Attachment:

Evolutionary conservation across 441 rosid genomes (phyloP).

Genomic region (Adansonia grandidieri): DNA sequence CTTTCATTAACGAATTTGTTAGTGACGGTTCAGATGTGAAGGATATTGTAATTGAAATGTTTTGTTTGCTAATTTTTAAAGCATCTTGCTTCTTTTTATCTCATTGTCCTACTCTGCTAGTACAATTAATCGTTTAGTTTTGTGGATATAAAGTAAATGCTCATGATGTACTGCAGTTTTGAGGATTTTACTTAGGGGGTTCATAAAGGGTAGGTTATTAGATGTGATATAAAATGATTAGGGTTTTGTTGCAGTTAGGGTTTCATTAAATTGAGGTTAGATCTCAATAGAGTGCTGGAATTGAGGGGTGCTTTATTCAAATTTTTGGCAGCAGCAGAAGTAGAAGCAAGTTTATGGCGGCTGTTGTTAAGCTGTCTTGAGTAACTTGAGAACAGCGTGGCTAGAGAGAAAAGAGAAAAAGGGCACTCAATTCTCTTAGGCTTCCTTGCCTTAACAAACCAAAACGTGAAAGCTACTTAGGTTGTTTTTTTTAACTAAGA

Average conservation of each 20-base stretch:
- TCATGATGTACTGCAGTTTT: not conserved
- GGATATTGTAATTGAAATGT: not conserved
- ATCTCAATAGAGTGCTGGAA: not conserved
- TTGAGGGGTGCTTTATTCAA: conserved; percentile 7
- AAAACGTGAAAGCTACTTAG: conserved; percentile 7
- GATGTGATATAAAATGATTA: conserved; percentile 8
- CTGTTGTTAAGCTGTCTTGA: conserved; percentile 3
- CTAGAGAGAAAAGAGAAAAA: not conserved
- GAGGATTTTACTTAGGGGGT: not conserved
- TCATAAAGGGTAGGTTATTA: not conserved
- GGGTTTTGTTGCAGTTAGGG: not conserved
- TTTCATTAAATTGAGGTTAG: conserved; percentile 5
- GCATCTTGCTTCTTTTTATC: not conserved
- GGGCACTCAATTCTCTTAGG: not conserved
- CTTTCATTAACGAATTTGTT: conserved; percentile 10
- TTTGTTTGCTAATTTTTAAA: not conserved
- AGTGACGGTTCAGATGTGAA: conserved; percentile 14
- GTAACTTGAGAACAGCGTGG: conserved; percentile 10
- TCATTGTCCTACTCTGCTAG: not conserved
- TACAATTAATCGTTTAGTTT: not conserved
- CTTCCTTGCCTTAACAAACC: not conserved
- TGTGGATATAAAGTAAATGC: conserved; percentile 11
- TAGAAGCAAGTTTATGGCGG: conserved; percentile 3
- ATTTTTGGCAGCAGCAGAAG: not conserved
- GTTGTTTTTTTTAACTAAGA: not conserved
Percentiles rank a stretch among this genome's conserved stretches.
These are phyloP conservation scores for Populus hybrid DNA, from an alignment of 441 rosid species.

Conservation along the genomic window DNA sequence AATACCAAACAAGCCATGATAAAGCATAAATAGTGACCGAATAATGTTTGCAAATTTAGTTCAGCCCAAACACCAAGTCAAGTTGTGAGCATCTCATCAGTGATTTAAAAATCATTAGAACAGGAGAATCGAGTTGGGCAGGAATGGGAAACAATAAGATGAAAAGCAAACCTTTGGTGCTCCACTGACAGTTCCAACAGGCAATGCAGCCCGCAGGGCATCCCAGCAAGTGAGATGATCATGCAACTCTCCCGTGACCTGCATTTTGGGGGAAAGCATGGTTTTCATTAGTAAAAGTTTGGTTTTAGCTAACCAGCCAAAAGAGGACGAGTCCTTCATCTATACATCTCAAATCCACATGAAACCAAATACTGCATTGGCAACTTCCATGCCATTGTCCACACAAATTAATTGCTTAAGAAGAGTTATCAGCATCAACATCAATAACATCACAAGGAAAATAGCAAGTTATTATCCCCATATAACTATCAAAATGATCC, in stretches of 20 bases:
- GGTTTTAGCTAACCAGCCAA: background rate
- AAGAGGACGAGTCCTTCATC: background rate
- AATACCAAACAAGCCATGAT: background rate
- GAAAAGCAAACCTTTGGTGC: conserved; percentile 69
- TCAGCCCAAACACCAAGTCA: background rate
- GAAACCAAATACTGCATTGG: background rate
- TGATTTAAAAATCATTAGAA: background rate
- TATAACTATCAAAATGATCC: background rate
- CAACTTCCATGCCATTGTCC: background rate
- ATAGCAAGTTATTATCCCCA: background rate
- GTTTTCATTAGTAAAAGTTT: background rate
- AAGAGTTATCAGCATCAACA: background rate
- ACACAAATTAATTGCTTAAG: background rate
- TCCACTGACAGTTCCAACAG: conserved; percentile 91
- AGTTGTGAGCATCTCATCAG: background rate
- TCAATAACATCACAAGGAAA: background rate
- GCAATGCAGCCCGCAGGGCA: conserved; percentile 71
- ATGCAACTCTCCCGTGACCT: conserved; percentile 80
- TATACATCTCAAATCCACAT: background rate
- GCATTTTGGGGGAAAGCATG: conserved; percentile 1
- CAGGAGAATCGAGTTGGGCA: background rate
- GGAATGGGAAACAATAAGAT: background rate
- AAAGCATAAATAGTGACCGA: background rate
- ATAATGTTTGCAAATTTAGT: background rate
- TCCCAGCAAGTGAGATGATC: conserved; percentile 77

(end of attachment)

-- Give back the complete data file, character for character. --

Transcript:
Evolutionary conservation across 441 rosid genomes (phyloP).

Genomic region (Adansonia grandidieri): DNA sequence CTTTCATTAACGAATTTGTTAGTGACGGTTCAGATGTGAAGGATATTGTAATTGAAATGTTTTGTTTGCTAATTTTTAAAGCATCTTGCTTCTTTTTATCTCATTGTCCTACTCTGCTAGTACAATTAATCGTTTAGTTTTGTGGATATAAAGTAAATGCTCATGATGTACTGCAGTTTTGAGGATTTTACTTAGGGGGTTCATAAAGGGTAGGTTATTAGATGTGATATAAAATGATTAGGGTTTTGTTGCAGTTAGGGTTTCATTAAATTGAGGTTAGATCTCAATAGAGTGCTGGAATTGAGGGGTGCTTTATTCAAATTTTTGGCAGCAGCAGAAGTAGAAGCAAGTTTATGGCGGCTGTTGTTAAGCTGTCTTGAGTAACTTGAGAACAGCGTGGCTAGAGAGAAAAGAGAAAAAGGGCACTCAATTCTCTTAGGCTTCCTTGCCTTAACAAACCAAAACGTGAAAGCTACTTAGGTTGTTTTTTTTAACTAAGA

Average conservation of each 20-base stretch:
- TCATGATGTACTGCAGTTTT: not conserved
- GGATATTGTAATTGAAATGT: not conserved
- ATCTCAATAGAGTGCTGGAA: not conserved
- TTGAGGGGTGCTTTATTCAA: conserved; percentile 7
- AAAACGTGAAAGCTACTTAG: conserved; percentile 7
- GATGTGATATAAAATGATTA: conserved; percentile 8
- CTGTTGTTAAGCTGTCTTGA: conserved; percentile 3
- CTAGAGAGAAAAGAGAAAAA: not conserved
- GAGGATTTTACTTAGGGGGT: not conserved
- TCATAAAGGGTAGGTTATTA: not conserved
- GGGTTTTGTTGCAGTTAGGG: not conserved
- TTTCATTAAATTGAGGTTAG: conserved; percentile 5
- GCATCTTGCTTCTTTTTATC: not conserved
- GGGCACTCAATTCTCTTAGG: not conserved
- CTTTCATTAACGAATTTGTT: conserved; percentile 10
- TTTGTTTGCTAATTTTTAAA: not conserved
- AGTGACGGTTCAGATGTGAA: conserved; percentile 14
- GTAACTTGAGAACAGCGTGG: conserved; percentile 10
- TCATTGTCCTACTCTGCTAG: not conserved
- TACAATTAATCGTTTAGTTT: not conserved
- CTTCCTTGCCTTAACAAACC: not conserved
- TGTGGATATAAAGTAAATGC: conserved; percentile 11
- TAGAAGCAAGTTTATGGCGG: conserved; percentile 3
- ATTTTTGGCAGCAGCAGAAG: not conserved
- GTTGTTTTTTTTAACTAAGA: not conserved
Percentiles rank a stretch among this genome's conserved stretches.
These are phyloP conservation scores for Populus hybrid DNA, from an alignment of 441 rosid species.

Conservation along the genomic window DNA sequence AATACCAAACAAGCCATGATAAAGCATAAATAGTGACCGAATAATGTTTGCAAATTTAGTTCAGCCCAAACACCAAGTCAAGTTGTGAGCATCTCATCAGTGATTTAAAAATCATTAGAACAGGAGAATCGAGTTGGGCAGGAATGGGAAACAATAAGATGAAAAGCAAACCTTTGGTGCTCCACTGACAGTTCCAACAGGCAATGCAGCCCGCAGGGCATCCCAGCAAGTGAGATGATCATGCAACTCTCCCGTGACCTGCATTTTGGGGGAAAGCATGGTTTTCATTAGTAAAAGTTTGGTTTTAGCTAACCAGCCAAAAGAGGACGAGTCCTTCATCTATACATCTCAAATCCACATGAAACCAAATACTGCATTGGCAACTTCCATGCCATTGTCCACACAAATTAATTGCTTAAGAAGAGTTATCAGCATCAACATCAATAACATCACAAGGAAAATAGCAAGTTATTATCCCCATATAACTATCAAAATGATCC, in stretches of 20 bases:
- GGTTTTAGCTAACCAGCCAA: background rate
- AAGAGGACGAGTCCTTCATC: background rate
- AATACCAAACAAGCCATGAT: background rate
- GAAAAGCAAACCTTTGGTGC: conserved; percentile 69
- TCAGCCCAAACACCAAGTCA: background rate
- GAAACCAAATACTGCATTGG: background rate
- TGATTTAAAAATCATTAGAA: background rate
- TATAACTATCAAAATGATCC: background rate
- CAACTTCCATGCCATTGTCC: background rate
- ATAGCAAGTTATTATCCCCA: background rate
- GTTTTCATTAGTAAAAGTTT: background rate
- AAGAGTTATCAGCATCAACA: background rate
- ACACAAATTAATTGCTTAAG: background rate
- TCCACTGACAGTTCCAACAG: conserved; percentile 91
- AGTTGTGAGCATCTCATCAG: background rate
- TCAATAACATCACAAGGAAA: background rate
- GCAATGCAGCCCGCAGGGCA: conserved; percentile 71
- ATGCAACTCTCCCGTGACCT: conserved; percentile 80
- TATACATCTCAAATCCACAT: background rate
- GCATTTTGGGGGAAAGCATG: conserved; percentile 1
- CAGGAGAATCGAGTTGGGCA: background rate
- GGAATGGGAAACAATAAGAT: background rate
- AAAGCATAAATAGTGACCGA: background rate
- ATAATGTTTGCAAATTTAGT: background rate
- TCCCAGCAAGTGAGATGATC: conserved; percentile 77